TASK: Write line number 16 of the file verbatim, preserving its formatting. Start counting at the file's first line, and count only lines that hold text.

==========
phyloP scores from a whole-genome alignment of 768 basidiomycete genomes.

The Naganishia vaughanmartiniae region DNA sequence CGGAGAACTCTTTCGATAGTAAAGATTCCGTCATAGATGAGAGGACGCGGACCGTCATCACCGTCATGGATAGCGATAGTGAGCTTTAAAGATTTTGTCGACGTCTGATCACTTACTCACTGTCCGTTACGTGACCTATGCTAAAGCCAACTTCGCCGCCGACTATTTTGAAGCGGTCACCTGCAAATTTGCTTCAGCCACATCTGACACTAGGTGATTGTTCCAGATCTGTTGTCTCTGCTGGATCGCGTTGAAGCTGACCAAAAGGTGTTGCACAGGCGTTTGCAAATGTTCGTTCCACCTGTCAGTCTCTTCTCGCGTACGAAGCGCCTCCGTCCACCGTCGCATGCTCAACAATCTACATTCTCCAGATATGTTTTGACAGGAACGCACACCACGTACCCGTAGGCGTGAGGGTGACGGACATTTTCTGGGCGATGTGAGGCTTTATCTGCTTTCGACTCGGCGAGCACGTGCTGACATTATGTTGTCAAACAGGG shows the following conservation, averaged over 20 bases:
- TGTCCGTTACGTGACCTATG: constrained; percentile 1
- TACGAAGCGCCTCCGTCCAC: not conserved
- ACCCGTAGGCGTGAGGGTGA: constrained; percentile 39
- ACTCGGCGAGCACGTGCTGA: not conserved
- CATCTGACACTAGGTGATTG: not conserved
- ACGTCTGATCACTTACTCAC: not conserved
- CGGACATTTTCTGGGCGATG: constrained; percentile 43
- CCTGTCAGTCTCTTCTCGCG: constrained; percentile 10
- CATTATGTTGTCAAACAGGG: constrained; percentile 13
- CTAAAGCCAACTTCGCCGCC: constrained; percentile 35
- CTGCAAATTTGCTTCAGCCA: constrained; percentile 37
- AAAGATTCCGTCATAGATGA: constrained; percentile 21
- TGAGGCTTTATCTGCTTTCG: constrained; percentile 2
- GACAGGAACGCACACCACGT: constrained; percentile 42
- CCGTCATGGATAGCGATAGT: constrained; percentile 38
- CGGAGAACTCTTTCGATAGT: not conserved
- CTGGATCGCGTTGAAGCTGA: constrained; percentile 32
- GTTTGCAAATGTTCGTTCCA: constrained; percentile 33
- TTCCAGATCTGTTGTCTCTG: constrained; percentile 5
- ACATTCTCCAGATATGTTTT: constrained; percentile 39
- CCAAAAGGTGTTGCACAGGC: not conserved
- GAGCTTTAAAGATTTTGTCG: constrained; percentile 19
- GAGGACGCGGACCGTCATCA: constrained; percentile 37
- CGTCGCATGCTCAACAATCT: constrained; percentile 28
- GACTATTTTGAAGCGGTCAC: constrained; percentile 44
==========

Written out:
- GACAGGAACGCACACCACGT: constrained; percentile 42